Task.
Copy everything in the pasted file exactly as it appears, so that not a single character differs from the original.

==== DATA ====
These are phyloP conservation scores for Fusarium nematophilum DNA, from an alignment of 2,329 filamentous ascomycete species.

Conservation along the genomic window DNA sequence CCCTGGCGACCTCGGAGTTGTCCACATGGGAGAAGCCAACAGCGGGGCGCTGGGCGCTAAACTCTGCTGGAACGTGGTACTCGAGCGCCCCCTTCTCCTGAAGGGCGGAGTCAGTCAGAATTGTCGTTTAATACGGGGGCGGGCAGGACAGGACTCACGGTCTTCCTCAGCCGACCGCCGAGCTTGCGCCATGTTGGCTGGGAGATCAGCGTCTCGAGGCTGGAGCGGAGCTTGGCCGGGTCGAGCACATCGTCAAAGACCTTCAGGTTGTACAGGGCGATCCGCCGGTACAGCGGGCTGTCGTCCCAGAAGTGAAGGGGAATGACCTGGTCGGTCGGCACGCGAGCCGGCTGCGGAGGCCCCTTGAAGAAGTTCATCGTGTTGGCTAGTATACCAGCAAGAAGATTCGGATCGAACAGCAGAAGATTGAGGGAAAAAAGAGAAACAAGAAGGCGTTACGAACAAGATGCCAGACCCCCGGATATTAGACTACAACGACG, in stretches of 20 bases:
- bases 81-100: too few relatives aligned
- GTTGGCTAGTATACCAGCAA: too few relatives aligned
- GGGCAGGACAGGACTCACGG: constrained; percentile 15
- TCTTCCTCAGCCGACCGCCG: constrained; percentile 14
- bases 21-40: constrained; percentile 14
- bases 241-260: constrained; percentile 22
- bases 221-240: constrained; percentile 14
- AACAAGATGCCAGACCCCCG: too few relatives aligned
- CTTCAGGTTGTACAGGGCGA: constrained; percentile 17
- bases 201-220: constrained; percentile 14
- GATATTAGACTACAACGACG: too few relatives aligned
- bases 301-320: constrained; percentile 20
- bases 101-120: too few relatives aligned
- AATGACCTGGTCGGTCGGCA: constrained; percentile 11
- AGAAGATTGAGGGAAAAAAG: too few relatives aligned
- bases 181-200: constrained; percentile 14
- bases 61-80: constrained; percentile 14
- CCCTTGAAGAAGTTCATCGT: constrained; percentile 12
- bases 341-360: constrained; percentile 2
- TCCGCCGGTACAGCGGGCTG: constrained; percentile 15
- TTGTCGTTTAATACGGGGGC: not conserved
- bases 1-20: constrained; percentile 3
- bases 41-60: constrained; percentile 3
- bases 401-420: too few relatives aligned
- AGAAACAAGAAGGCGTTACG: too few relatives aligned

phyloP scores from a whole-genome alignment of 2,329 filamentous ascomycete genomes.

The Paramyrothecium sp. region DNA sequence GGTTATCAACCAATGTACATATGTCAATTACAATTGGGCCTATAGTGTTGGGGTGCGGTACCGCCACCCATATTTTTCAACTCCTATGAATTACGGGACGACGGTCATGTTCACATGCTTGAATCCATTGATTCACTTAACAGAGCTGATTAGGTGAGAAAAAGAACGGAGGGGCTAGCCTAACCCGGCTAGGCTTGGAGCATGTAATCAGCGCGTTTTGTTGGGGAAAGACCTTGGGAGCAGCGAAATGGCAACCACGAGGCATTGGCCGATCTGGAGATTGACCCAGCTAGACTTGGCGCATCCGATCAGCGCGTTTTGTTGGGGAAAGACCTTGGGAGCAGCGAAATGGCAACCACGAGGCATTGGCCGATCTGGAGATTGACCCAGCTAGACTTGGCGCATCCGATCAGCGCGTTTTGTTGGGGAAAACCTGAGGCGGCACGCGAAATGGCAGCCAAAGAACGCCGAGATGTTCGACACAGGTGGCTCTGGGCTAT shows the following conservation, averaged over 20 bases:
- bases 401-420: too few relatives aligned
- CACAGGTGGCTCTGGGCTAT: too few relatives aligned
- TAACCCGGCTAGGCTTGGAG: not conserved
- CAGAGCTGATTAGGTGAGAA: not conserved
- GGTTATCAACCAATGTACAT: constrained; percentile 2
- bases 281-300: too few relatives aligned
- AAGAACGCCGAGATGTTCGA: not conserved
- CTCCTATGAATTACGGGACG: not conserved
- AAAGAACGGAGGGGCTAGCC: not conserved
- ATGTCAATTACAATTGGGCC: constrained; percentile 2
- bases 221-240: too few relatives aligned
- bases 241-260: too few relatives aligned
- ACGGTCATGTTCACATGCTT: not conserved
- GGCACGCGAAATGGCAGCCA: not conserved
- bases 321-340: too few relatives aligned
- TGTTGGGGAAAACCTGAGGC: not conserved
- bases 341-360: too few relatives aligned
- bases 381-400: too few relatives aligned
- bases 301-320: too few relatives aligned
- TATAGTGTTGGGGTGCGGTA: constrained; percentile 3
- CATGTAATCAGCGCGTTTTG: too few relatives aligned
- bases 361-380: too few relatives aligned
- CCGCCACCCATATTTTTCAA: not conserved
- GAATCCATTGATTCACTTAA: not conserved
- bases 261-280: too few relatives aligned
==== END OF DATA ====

These are phyloP conservation scores for Fusarium nematophilum DNA, from an alignment of 2,329 filamentous ascomycete species.

Conservation along the genomic window DNA sequence CCCTGGCGACCTCGGAGTTGTCCACATGGGAGAAGCCAACAGCGGGGCGCTGGGCGCTAAACTCTGCTGGAACGTGGTACTCGAGCGCCCCCTTCTCCTGAAGGGCGGAGTCAGTCAGAATTGTCGTTTAATACGGGGGCGGGCAGGACAGGACTCACGGTCTTCCTCAGCCGACCGCCGAGCTTGCGCCATGTTGGCTGGGAGATCAGCGTCTCGAGGCTGGAGCGGAGCTTGGCCGGGTCGAGCACATCGTCAAAGACCTTCAGGTTGTACAGGGCGATCCGCCGGTACAGCGGGCTGTCGTCCCAGAAGTGAAGGGGAATGACCTGGTCGGTCGGCACGCGAGCCGGCTGCGGAGGCCCCTTGAAGAAGTTCATCGTGTTGGCTAGTATACCAGCAAGAAGATTCGGATCGAACAGCAGAAGATTGAGGGAAAAAAGAGAAACAAGAAGGCGTTACGAACAAGATGCCAGACCCCCGGATATTAGACTACAACGACG, in stretches of 20 bases:
- bases 81-100: too few relatives aligned
- GTTGGCTAGTATACCAGCAA: too few relatives aligned
- GGGCAGGACAGGACTCACGG: constrained; percentile 15
- TCTTCCTCAGCCGACCGCCG: constrained; percentile 14
- bases 21-40: constrained; percentile 14
- bases 241-260: constrained; percentile 22
- bases 221-240: constrained; percentile 14
- AACAAGATGCCAGACCCCCG: too few relatives aligned
- CTTCAGGTTGTACAGGGCGA: constrained; percentile 17
- bases 201-220: constrained; percentile 14
- GATATTAGACTACAACGACG: too few relatives aligned
- bases 301-320: constrained; percentile 20
- bases 101-120: too few relatives aligned
- AATGACCTGGTCGGTCGGCA: constrained; percentile 11
- AGAAGATTGAGGGAAAAAAG: too few relatives aligned
- bases 181-200: constrained; percentile 14
- bases 61-80: constrained; percentile 14
- CCCTTGAAGAAGTTCATCGT: constrained; percentile 12
- bases 341-360: constrained; percentile 2
- TCCGCCGGTACAGCGGGCTG: constrained; percentile 15
- TTGTCGTTTAATACGGGGGC: not conserved
- bases 1-20: constrained; percentile 3
- bases 41-60: constrained; percentile 3
- bases 401-420: too few relatives aligned
- AGAAACAAGAAGGCGTTACG: too few relatives aligned

phyloP scores from a whole-genome alignment of 2,329 filamentous ascomycete genomes.

The Paramyrothecium sp. region DNA sequence GGTTATCAACCAATGTACATATGTCAATTACAATTGGGCCTATAGTGTTGGGGTGCGGTACCGCCACCCATATTTTTCAACTCCTATGAATTACGGGACGACGGTCATGTTCACATGCTTGAATCCATTGATTCACTTAACAGAGCTGATTAGGTGAGAAAAAGAACGGAGGGGCTAGCCTAACCCGGCTAGGCTTGGAGCATGTAATCAGCGCGTTTTGTTGGGGAAAGACCTTGGGAGCAGCGAAATGGCAACCACGAGGCATTGGCCGATCTGGAGATTGACCCAGCTAGACTTGGCGCATCCGATCAGCGCGTTTTGTTGGGGAAAGACCTTGGGAGCAGCGAAATGGCAACCACGAGGCATTGGCCGATCTGGAGATTGACCCAGCTAGACTTGGCGCATCCGATCAGCGCGTTTTGTTGGGGAAAACCTGAGGCGGCACGCGAAATGGCAGCCAAAGAACGCCGAGATGTTCGACACAGGTGGCTCTGGGCTAT shows the following conservation, averaged over 20 bases:
- bases 401-420: too few relatives aligned
- CACAGGTGGCTCTGGGCTAT: too few relatives aligned
- TAACCCGGCTAGGCTTGGAG: not conserved
- CAGAGCTGATTAGGTGAGAA: not conserved
- GGTTATCAACCAATGTACAT: constrained; percentile 2
- bases 281-300: too few relatives aligned
- AAGAACGCCGAGATGTTCGA: not conserved
- CTCCTATGAATTACGGGACG: not conserved
- AAAGAACGGAGGGGCTAGCC: not conserved
- ATGTCAATTACAATTGGGCC: constrained; percentile 2
- bases 221-240: too few relatives aligned
- bases 241-260: too few relatives aligned
- ACGGTCATGTTCACATGCTT: not conserved
- GGCACGCGAAATGGCAGCCA: not conserved
- bases 321-340: too few relatives aligned
- TGTTGGGGAAAACCTGAGGC: not conserved
- bases 341-360: too few relatives aligned
- bases 381-400: too few relatives aligned
- bases 301-320: too few relatives aligned
- TATAGTGTTGGGGTGCGGTA: constrained; percentile 3
- CATGTAATCAGCGCGTTTTG: too few relatives aligned
- bases 361-380: too few relatives aligned
- CCGCCACCCATATTTTTCAA: not conserved
- GAATCCATTGATTCACTTAA: not conserved
- bases 261-280: too few relatives aligned